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Doom Patrol: Hope Patrol

"I hate to break it to you, but if people want to love you, there isn’t really anything you can do to stop them."

The End is coming, and there's still so much more we could do.

You may ask if that's the plot of this episode, or the real world situation. The answer is 'Yes.'

Shortly before the time of writing, the announcement came that we all had been both dreading and expecting. Doom Patrol is coming to an end. The current season, when it resumes later in the year, will feature the last six episodes of Doom Patrol that we'll ever get.

Maybe the best way to think of it is to reflect on how astonishingly unlikely it was that we ever got any episodes of this show at all. And we got 46. I choose to go glass half full on this one.

The reason that it's worth taking a moment to think about that as we begin to talk about this episode specifically is that the show's awareness of its own mortality is clearly baked into the mix of the story. Just as surely as the characters' awareness of theirs is. And as a result, we come to this episode like a stair on the staircase that rises just half an inch higher than we were expecting. The connections between this episode and the previous one are just that tiny bit more disconnected because there's so much more that they want to get to. So many more things we want to see and hear. And our time is running out.

The main way that this issue manifests is the uncharacteristic amount of clunky expository dialogue that we get. There are several instances of lines that only exist to cover the connection between where this episode starts and where the last one left off. 'I was driving and then my brain re-aged, so I went back and found you as a baby in front of the community center and the sight of an abandoned baby really underscored my current relationship with my grandbaby, and THAT is why we're opening this episode with me fixing this car so that I can leave it behind for him as a gesture of love. How have you been?'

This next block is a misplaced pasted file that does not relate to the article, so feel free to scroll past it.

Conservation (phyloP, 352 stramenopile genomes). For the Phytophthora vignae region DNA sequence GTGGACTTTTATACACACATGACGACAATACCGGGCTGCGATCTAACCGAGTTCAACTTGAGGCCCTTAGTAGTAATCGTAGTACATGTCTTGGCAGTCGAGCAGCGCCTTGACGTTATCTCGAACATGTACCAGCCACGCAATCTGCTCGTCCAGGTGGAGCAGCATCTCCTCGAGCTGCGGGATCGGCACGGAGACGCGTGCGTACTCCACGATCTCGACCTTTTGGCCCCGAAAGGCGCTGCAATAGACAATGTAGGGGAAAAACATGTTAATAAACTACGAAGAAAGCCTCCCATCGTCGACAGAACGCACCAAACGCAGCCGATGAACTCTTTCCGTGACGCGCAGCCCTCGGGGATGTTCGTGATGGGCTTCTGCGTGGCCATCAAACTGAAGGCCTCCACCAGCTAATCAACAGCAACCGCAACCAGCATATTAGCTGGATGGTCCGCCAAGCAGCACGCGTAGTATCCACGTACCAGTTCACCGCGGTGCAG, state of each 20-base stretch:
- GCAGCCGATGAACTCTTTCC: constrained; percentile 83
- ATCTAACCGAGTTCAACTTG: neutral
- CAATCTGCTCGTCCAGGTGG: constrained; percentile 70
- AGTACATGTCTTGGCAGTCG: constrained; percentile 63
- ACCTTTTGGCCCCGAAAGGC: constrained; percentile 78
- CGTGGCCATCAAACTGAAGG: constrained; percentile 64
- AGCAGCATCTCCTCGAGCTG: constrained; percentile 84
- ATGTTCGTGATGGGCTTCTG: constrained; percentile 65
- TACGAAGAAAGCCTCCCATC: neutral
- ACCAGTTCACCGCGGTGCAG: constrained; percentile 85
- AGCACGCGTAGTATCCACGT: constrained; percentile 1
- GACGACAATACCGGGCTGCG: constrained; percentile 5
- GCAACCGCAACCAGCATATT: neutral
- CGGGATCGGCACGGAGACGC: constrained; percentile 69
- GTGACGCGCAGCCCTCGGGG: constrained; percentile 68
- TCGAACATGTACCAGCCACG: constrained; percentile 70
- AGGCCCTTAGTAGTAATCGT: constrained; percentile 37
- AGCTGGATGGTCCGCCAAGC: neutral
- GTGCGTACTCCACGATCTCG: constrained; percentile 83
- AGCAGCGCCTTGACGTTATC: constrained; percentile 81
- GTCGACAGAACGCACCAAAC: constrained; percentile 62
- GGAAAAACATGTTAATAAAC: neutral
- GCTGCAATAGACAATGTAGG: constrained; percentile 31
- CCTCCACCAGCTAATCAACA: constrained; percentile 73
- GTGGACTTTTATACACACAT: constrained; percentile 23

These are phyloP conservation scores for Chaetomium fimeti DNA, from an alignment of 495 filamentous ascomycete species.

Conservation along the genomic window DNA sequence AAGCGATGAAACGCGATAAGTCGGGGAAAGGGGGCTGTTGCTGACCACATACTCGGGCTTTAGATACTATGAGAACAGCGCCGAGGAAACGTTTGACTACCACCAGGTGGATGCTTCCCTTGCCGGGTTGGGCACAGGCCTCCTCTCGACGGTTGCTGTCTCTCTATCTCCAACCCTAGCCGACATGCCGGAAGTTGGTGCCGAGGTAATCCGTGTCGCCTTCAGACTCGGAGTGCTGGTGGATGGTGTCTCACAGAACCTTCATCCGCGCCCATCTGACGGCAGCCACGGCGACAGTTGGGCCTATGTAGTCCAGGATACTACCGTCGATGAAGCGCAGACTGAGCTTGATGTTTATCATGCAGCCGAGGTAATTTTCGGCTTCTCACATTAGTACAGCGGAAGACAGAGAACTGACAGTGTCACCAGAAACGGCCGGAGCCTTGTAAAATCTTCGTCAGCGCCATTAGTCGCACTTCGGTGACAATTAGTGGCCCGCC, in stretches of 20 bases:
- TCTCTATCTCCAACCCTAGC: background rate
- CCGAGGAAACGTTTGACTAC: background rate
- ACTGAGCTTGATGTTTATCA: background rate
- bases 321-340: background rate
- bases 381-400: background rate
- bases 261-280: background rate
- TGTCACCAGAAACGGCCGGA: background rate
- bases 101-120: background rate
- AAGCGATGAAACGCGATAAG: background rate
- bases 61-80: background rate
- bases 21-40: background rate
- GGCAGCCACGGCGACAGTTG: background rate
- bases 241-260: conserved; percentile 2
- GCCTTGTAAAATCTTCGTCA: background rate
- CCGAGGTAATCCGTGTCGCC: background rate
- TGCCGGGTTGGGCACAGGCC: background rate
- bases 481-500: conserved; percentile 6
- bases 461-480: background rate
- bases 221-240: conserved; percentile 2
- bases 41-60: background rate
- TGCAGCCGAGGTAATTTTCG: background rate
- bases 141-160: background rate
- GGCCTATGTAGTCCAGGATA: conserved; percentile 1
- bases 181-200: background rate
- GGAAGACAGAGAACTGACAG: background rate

Obviously, that's not exactly verbatim what Cliff says to Jane in the opening scene, but it's not too far off from it. And, sure, exposition happens, but that's not really what this is. This is using a line of dialogue to cover a plot development that isn't relevant to the story but needs to be explained away with some sort of in universe handwave so that the viewer can watch the scene without being distracted by wondering how we got from abandoned Baby Jane in the closing moments last week to adult Jane in the back seat of a car this week.

It's dialogue spackle; a term that I have just coined and will be copywriting. And there are similar moments for Rita and Rouge, Larry and Rama, and for Vic and Deric. It stands out here because the show is usually above that kind of thing. But hey, as Cliff points out, being aware of your rapidly approaching mortality can really make a show act in some strange ways.

Another example of something rushed that would otherwise get a lot more screentime – apparently the forces of Immortus killed Bunbury and the rest of the Knights Templar offscreen. I'm sorry, what? The whole closing moments of last episode were about establishing the Knights T as a serious force in the struggle against Immortus, left nicely vague as to which side that they'd be fighting on, and now we just casually hear that they've been wiped off the map? That feels like a cut for time.

As a disclaimer, it's entirely possible that Willoughby was lying, and we're being misdirected about what's really happening with the Knights T. It's certainly something that this show would do. But there've been so many moments prior to this that we've glossed over in the interest of time that it's hard to trust that this isn't just another example.

Some other moments that might have been fleshed out if we weren't fighting the clock:

-How did Jane get to Shelley's candy store?
-How did Cliff and Jane get to Orqwith for the big final cliffhanger?
-When did Rama decide to change sides? Because he's done a complete 180 on Immortus here. He tells us he's changed his mind, but we never really spend time seeing the mechanics of how it happens.
-The Scissormen just walk on screen with Larry as hostage. They never get any kind of proper build up or dramatic reveal, they just sort of wander in.